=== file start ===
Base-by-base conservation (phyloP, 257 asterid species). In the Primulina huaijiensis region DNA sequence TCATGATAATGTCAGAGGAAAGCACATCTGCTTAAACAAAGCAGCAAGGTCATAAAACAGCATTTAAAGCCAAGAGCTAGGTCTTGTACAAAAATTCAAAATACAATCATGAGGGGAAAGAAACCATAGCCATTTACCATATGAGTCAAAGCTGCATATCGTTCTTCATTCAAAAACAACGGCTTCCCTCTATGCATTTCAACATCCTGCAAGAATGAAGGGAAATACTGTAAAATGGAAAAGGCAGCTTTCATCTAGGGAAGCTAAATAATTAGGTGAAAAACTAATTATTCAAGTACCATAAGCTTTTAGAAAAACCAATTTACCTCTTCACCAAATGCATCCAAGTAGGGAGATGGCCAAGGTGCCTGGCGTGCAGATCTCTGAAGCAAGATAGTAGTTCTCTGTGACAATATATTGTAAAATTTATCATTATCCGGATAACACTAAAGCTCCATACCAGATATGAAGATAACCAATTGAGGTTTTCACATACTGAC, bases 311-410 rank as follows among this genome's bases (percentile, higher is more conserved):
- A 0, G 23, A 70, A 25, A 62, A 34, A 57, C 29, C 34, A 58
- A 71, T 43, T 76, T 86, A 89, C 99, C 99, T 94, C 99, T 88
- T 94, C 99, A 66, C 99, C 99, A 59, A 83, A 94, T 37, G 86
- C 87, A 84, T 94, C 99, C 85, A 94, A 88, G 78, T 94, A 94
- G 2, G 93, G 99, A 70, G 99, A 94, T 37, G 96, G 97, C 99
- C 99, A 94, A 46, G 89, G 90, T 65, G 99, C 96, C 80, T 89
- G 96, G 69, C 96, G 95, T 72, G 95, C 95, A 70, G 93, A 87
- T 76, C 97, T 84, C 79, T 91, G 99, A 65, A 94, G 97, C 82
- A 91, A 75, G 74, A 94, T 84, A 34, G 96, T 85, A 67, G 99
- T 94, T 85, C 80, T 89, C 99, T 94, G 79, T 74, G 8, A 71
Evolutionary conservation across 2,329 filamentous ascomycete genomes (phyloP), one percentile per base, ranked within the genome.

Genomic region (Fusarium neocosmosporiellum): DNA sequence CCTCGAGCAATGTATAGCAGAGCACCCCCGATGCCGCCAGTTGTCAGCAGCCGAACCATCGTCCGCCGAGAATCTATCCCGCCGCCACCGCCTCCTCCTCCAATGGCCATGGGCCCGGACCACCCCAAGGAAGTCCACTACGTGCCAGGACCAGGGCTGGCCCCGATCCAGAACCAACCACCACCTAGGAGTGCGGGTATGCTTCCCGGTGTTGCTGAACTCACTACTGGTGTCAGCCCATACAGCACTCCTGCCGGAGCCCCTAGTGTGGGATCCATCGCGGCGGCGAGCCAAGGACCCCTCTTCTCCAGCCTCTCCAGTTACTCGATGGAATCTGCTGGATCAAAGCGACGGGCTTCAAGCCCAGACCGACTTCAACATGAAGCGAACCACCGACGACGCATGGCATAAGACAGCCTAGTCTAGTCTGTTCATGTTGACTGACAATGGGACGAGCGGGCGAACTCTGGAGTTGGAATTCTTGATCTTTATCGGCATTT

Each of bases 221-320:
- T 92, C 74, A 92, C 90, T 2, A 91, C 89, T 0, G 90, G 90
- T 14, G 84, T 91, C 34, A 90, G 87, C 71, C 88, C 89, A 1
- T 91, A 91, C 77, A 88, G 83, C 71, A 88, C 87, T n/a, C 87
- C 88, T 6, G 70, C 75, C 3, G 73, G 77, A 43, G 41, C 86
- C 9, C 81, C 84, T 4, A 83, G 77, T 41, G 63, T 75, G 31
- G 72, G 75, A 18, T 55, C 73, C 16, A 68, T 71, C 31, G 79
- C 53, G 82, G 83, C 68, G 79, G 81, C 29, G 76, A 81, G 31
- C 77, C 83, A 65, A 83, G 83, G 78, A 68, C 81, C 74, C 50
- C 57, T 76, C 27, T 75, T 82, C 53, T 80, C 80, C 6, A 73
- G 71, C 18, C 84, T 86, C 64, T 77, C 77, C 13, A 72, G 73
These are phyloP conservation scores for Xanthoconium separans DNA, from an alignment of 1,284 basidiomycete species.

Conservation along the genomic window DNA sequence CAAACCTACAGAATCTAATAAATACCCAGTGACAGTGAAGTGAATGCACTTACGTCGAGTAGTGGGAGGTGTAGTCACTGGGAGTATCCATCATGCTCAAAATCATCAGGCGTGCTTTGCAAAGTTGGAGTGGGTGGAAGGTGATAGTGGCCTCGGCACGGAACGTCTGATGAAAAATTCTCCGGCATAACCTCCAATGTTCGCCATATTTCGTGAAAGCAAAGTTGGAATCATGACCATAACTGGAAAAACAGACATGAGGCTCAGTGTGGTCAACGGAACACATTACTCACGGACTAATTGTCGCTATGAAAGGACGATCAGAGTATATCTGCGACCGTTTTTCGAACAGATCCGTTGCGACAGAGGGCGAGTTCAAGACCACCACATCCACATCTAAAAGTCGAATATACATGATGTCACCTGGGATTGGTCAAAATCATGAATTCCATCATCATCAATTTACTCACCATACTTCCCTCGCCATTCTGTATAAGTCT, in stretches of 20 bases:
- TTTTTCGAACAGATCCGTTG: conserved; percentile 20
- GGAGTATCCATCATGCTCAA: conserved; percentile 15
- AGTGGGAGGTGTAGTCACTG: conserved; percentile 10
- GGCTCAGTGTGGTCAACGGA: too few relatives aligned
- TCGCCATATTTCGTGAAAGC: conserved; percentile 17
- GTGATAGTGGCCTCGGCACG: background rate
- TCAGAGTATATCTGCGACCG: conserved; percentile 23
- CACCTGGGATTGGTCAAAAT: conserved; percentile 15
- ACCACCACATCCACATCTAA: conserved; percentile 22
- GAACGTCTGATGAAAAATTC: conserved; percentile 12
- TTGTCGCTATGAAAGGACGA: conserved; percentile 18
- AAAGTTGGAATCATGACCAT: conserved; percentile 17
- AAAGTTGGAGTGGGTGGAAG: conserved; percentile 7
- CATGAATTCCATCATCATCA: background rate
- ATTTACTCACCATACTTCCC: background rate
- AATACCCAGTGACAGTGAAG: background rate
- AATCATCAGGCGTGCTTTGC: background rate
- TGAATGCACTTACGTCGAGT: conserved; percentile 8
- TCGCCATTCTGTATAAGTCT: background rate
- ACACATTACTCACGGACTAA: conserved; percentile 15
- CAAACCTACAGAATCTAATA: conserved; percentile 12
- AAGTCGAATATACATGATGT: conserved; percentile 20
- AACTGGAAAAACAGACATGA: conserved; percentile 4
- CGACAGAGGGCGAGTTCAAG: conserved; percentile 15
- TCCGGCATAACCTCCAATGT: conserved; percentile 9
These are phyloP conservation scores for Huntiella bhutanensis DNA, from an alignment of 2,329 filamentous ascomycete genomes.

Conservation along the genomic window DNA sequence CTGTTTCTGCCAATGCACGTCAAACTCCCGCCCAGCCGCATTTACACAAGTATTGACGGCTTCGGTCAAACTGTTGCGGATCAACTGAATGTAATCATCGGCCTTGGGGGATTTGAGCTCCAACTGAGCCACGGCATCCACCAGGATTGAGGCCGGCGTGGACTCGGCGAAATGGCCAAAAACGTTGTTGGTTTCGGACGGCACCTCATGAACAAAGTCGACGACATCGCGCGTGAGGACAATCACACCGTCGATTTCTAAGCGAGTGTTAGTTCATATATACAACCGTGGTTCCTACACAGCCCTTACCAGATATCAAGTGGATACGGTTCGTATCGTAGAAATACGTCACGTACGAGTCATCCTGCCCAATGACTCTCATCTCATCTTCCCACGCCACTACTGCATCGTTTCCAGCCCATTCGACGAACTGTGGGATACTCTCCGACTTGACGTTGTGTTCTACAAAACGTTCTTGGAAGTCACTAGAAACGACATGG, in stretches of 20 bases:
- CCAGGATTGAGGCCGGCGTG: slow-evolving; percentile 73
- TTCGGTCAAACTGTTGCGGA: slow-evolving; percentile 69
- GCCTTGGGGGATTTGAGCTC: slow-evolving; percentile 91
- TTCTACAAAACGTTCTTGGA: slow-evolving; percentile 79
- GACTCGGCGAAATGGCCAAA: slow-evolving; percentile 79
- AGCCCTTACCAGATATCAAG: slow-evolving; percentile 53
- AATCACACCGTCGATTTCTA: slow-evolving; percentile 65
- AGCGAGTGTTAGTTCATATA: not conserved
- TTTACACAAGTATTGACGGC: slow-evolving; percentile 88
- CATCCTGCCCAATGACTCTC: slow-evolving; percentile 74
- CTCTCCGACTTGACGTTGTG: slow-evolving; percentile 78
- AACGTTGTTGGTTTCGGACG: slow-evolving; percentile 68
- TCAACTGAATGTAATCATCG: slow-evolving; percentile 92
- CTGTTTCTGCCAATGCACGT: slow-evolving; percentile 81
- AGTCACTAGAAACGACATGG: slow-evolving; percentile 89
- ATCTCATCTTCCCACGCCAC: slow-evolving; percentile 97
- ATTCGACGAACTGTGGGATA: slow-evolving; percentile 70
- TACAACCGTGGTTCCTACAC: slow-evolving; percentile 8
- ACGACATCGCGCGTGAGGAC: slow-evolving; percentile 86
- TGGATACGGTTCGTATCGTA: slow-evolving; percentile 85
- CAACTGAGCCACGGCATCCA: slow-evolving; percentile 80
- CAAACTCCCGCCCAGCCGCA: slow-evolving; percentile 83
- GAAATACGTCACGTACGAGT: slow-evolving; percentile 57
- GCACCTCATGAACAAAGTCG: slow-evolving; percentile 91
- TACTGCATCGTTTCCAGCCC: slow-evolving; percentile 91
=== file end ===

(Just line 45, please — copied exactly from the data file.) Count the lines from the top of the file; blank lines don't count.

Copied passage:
- TCGCCATTCTGTATAAGTCT: background rate